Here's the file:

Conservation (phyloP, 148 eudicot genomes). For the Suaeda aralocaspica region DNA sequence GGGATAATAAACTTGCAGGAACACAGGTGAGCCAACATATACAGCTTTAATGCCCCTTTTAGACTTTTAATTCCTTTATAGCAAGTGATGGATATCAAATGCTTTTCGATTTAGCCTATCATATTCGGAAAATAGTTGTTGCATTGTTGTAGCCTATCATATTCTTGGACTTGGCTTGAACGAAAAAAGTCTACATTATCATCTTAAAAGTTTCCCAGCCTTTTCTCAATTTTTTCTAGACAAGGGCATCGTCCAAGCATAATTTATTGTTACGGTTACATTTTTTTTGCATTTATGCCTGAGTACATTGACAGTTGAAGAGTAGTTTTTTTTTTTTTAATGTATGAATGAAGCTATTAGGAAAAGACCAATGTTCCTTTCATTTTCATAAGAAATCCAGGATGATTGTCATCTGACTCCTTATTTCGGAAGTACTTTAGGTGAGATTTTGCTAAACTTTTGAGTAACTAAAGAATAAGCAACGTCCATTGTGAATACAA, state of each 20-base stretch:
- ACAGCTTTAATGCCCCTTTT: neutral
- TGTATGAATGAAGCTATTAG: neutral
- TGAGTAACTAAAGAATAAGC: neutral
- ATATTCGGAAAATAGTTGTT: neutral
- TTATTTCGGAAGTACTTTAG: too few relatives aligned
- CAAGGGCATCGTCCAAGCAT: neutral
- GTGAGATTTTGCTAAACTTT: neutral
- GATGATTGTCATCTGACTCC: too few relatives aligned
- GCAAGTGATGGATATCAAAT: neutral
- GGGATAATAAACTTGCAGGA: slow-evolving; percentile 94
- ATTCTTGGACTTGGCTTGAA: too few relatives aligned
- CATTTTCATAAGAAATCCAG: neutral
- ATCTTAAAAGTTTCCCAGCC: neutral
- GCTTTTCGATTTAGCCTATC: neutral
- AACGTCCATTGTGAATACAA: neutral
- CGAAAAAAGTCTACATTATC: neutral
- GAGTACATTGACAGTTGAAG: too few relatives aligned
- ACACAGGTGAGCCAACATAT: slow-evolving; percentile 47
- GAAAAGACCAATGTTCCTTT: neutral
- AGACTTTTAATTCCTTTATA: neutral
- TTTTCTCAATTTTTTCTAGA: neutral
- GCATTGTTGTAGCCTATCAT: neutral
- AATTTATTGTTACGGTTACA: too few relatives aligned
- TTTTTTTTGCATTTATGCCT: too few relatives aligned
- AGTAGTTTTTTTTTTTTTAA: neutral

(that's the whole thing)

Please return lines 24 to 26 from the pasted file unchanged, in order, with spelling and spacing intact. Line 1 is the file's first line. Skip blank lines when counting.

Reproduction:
- AATTTATTGTTACGGTTACA: too few relatives aligned
- TTTTTTTTGCATTTATGCCT: too few relatives aligned
- AGTAGTTTTTTTTTTTTTAA: neutral